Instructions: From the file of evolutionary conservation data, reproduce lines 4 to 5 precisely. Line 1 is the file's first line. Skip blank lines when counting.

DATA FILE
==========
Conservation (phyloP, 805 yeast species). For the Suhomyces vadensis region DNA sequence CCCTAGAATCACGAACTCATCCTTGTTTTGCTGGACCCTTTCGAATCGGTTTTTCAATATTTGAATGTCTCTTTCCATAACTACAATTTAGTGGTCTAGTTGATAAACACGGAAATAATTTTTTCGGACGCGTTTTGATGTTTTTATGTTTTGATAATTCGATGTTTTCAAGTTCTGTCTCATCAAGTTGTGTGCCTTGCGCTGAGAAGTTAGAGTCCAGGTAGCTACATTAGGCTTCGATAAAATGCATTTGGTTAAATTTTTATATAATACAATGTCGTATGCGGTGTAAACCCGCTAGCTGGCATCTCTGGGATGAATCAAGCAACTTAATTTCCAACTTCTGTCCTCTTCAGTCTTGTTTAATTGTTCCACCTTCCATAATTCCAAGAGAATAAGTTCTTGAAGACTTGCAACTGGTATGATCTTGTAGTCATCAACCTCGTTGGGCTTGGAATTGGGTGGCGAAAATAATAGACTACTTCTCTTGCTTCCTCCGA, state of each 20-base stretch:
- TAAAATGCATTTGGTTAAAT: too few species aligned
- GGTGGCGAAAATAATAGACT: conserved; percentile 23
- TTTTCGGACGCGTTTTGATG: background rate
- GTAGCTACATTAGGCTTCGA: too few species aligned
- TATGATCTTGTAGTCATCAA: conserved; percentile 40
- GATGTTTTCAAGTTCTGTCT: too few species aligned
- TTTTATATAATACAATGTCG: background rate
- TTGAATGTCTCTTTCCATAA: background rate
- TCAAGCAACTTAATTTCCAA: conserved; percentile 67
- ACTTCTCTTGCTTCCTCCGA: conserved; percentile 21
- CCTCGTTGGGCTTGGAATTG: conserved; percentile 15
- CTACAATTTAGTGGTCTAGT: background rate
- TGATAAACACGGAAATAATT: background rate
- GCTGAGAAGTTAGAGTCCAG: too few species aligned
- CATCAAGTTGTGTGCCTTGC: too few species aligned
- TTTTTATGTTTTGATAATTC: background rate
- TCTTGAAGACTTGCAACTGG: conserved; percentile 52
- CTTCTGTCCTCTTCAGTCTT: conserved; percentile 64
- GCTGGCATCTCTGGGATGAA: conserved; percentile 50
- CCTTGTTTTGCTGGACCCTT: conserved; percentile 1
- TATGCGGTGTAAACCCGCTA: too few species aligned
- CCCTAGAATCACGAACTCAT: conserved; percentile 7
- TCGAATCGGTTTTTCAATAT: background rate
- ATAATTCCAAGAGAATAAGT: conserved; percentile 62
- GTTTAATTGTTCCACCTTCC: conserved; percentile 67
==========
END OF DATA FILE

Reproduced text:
- TTTTCGGACGCGTTTTGATG: background rate
- GTAGCTACATTAGGCTTCGA: too few species aligned